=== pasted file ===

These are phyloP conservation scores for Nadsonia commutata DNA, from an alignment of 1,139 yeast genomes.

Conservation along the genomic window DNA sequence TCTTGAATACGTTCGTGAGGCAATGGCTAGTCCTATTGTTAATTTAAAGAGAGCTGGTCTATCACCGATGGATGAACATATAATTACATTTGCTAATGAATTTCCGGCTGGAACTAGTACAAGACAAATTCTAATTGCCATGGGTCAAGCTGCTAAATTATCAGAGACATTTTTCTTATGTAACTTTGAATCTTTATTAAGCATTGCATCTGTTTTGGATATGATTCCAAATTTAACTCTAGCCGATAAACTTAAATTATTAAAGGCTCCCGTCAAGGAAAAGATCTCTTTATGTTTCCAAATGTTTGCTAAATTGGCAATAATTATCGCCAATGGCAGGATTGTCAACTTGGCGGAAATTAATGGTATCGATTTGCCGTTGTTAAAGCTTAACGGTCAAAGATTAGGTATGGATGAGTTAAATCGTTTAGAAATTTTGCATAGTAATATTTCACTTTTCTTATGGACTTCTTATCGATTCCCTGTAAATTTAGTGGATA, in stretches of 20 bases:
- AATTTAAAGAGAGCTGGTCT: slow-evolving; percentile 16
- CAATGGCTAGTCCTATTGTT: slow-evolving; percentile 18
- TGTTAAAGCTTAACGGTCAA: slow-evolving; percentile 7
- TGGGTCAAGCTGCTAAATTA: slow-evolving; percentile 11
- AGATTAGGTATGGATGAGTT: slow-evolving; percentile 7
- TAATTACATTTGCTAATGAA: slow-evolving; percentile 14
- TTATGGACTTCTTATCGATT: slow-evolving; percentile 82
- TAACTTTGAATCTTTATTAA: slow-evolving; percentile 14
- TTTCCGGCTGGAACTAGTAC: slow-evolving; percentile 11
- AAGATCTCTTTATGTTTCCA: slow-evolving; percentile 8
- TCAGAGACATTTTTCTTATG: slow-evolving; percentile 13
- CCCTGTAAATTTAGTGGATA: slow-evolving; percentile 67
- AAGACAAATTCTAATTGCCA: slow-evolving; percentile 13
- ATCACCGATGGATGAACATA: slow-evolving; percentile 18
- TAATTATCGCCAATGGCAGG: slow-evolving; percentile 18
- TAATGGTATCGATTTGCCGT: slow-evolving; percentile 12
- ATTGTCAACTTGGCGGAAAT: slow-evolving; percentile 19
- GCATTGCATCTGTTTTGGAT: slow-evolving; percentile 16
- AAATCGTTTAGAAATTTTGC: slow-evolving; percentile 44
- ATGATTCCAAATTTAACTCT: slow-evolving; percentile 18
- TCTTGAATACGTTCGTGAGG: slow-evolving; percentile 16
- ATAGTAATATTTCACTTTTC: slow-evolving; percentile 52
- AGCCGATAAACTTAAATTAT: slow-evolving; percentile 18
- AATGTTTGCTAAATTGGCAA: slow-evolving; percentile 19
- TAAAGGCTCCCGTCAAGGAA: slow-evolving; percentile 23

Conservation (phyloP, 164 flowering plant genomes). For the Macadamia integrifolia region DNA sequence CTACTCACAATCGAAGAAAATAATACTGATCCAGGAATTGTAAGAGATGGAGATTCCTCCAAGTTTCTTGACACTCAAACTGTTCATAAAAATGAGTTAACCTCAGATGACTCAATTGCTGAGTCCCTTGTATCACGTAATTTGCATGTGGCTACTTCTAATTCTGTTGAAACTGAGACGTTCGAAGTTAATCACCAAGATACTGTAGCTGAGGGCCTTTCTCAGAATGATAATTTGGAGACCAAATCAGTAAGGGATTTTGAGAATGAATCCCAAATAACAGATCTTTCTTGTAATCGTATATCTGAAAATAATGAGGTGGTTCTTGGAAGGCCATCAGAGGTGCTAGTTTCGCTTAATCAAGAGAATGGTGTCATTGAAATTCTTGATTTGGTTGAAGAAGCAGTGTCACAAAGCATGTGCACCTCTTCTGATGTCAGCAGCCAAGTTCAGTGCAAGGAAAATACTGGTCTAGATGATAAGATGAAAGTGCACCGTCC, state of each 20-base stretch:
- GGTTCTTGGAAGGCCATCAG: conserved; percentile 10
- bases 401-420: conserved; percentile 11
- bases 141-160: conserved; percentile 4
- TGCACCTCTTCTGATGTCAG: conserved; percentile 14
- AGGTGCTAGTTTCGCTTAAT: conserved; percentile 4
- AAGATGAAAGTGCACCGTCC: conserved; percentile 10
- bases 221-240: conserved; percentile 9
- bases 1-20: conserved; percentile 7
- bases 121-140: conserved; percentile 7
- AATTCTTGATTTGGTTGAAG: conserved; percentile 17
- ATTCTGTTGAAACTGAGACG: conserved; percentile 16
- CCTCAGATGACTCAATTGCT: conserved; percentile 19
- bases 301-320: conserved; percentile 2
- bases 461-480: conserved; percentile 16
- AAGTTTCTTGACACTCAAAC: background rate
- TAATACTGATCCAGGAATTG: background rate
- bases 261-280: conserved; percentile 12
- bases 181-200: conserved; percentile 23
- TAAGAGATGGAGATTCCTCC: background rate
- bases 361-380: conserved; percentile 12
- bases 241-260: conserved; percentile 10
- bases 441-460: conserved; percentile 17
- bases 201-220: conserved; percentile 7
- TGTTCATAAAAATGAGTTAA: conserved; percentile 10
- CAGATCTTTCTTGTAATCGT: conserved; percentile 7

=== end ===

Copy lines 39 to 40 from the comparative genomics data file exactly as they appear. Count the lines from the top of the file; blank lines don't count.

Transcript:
- ATTCTGTTGAAACTGAGACG: conserved; percentile 16
- CCTCAGATGACTCAATTGCT: conserved; percentile 19